The Download: CRISPR crops, and busting renewables myths

This is today’s edition of The Download, our weekday newsletter that provides a daily dose of what’s going on in the world of technology.

How CRISPR could help save crops from devastation caused by pests

For decades, the grape-growers of California have battled Pierce’s Disease, a nasty infection which causes vines to wither. The arrival of an invasive insect around the late ‘80s supercharged the spread of the disease, turning it from a nuisance to a nightmare.

The disease still has no cure, and it’s at risk of getting worse due to climate change. But an unlikely solution has arrived in the form of CRISPR gene-editing technology, which allows researchers to change the pest’s genome so that it can no longer spread the bacterium. Read the full story.

—Emma Foehringer Merchant

Busting three myths about materials and renewable energy

When it comes to renewable energy, there are certain myths that are difficult to shake. The raw materials we need to fight climate change are often found at the center of some of the most pervasive untruths or misunderstandings.

Our climate reporter Casey Crownhart dove into three of the biggest myths linked to climate change-combatting materials and renewable power—demonstrating just how important it is to ignore the hype, and follow the science. Read the full story.

Casey’s story is from The Spark, her weekly energy and climate newsletter. Sign up to receive it in your inbox every Wednesday.

The must-reads

I’ve combed the internet to find you today’s most fun/important/scary/fascinating stories about technology.

1 Remember Amazon’s drone delivery program?
It’s still struggling to take off. (The Information $)

2 These videos show how Iran violently suppresses protests
Security forces are beating and opening fire on civilians. (WP $)
+ Thousands of demonstrators continue to rail against authorities, though. (WSJ $)

3 Whisper is ChatGPT’s quieter cousin
The accuracy of the transcription model, also made by OpenAI, is near-perfect. (New Yorker $)
+ ChatGPT is launching a subscription tier for $20 a month. (Gizmodo)
+ Microsoft’s wasted no time integrating ChatGPT into Teams. (Reuters)
+ OpenAI is a real breeding ground for AI talent. (The Information $)
People are already using ChatGPT to create workout plans. (MIT Technology Review)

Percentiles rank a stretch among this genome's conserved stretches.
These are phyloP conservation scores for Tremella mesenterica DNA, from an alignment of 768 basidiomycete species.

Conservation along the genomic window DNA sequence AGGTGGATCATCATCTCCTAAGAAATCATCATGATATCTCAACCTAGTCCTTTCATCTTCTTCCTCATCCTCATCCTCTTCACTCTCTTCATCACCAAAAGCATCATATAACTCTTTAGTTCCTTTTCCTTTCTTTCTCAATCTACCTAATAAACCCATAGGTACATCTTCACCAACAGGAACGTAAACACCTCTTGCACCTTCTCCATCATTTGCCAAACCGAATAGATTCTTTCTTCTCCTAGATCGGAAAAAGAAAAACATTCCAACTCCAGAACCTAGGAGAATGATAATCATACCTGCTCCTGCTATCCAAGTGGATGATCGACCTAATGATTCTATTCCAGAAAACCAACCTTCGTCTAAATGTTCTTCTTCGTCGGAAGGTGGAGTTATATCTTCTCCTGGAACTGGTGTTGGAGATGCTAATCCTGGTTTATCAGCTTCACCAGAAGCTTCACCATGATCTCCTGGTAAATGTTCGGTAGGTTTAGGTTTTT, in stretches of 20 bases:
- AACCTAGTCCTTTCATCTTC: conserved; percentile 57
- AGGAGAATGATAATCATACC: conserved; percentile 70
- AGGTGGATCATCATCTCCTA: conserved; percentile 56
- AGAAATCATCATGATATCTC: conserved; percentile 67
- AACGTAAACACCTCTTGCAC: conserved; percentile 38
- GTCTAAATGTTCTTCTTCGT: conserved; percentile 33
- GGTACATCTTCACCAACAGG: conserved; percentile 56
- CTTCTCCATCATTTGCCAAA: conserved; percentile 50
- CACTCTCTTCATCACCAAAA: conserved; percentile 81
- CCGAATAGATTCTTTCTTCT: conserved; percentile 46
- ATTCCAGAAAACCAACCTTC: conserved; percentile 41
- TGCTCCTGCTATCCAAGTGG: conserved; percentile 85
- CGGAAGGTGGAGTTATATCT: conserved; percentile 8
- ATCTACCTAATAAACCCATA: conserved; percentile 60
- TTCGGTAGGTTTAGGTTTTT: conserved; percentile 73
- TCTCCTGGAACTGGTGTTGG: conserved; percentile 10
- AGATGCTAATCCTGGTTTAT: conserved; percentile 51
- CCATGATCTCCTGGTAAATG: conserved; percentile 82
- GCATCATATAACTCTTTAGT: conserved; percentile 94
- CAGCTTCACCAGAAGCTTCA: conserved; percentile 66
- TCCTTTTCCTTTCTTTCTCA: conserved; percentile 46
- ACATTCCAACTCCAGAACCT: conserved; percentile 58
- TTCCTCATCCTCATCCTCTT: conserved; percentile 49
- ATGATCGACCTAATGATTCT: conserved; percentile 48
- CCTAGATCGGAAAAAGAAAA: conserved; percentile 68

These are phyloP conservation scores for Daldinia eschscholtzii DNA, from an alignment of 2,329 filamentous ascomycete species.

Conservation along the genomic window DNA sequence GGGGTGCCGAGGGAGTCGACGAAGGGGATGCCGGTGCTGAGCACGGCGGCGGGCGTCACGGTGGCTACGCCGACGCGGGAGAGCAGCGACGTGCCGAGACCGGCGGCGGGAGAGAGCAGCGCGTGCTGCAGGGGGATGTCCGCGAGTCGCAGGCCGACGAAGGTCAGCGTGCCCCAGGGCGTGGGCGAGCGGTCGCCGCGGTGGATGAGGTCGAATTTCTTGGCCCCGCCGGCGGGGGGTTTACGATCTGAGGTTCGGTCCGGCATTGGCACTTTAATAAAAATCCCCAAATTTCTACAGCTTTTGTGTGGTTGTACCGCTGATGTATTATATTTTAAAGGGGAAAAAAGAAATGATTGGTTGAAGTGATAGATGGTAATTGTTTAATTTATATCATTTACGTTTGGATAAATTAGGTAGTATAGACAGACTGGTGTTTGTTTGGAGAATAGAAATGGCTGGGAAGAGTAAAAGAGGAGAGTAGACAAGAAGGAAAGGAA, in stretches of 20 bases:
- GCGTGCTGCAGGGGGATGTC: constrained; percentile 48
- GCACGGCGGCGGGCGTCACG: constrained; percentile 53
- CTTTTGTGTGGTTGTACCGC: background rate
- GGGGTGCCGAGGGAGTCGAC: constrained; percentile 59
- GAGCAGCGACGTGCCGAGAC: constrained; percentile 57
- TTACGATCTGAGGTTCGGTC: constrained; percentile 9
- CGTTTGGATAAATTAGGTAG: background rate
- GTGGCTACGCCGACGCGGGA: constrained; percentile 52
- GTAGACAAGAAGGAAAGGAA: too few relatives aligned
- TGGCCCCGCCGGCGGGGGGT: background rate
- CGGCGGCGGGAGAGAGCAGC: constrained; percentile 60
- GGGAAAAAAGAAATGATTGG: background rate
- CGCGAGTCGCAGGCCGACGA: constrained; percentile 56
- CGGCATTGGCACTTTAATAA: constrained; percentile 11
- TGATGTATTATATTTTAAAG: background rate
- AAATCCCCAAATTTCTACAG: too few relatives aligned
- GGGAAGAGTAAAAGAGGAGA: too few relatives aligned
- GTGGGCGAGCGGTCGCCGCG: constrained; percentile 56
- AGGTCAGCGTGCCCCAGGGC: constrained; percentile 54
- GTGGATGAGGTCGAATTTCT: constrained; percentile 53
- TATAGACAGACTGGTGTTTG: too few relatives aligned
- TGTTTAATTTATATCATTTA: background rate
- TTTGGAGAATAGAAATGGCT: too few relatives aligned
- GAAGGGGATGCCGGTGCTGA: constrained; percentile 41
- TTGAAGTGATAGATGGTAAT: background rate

4 The crucial role satellites will play in space warfare
They collect data to reveal rivals’ locations and weapons systems. (Wired $)
+ How to fight a war in space (and get away with it) (MIT Technology Review)

5 Instagram’s founders have launched a AI-aggregated news app
They believe Artifact can bust the news echo chambers popularized by Twitter. (FT $)

6 We don’t fully know how psychedelics can alter our brains 
All the more reason to exercise caution before you expand your mind. (The Atlantic $)
+ Mind-altering substances are being overhyped as wonder drugs. (MIT Technology Review)

7 Are you ready to feel the metaverse?
Haptic tech is the next step to making immersive experiences more life-like. (Economist $)
+ Meanwhile, Meta’s metaverse labs are still hemorrhaging money. (Insider $)

8 Forget 3D-printers, this is a 3D-printing factory
It’s all about scale, baby. (Bloomberg $)
+ Meet the designers printing houses out of salt and clay. (MIT Technology Review)

9 Voice-dictated text messages are riddled with errors
Goof duck interpreting them! (WSJ $)

10 TikTok’s ‘lucky girl syndrome’ is just another term for manifesting 🍀
Gen Z has discovered the power of positive thinking. (Vox)
+ Tiktok’s ‘dark psychology’ trend sounds a lot like gaslighting to me. (Vice)

Quote of the day

“Privacy has been extinguished. It is now a zombie.”

—Shoshana Zuboff, professor emerita at Harvard Business School, highlights a similarity between western tech giants and China’s surveillance state in an interview with the Financial Times.

The big story

How megacities could lead the fight against climate change

April 2021

In 2050, 2.5 billion more people will live in cities than do today. As the world grows more urbanized, many cities are becoming more populous while also trying to reduce carbon emissions and blunt the impacts of climate change.

In the coming decades, cities will be engines of economic growth. But they must also play a key role in confronting climate change. Learn how some of the world’s biggest cities—called megacities—are rising to this challenge. Read the full story.

—Gabrielle Merite & Andre Vitorio

We can still have nice things

A place for comfort, fun and distraction in these weird times. (Got any ideas? Drop me a line or tweet ’em at me.)

+ Atlas has fallen—and I’m cackling at the blooper reel (thanks Will!)
+ Don’t worry if your home’s looking a bit untidy these days, even the queen of clean Marie Kondo is easing off on the dusting.
+ These exhibitions are well worth trotting the globe for.
+ I’m desperate to visit this breathtaking sea serpent sculpture on a French beach. 
+ This cat is some kind of well-hydrated genius.

Source From technologyreview
Author: Rhiannon Williams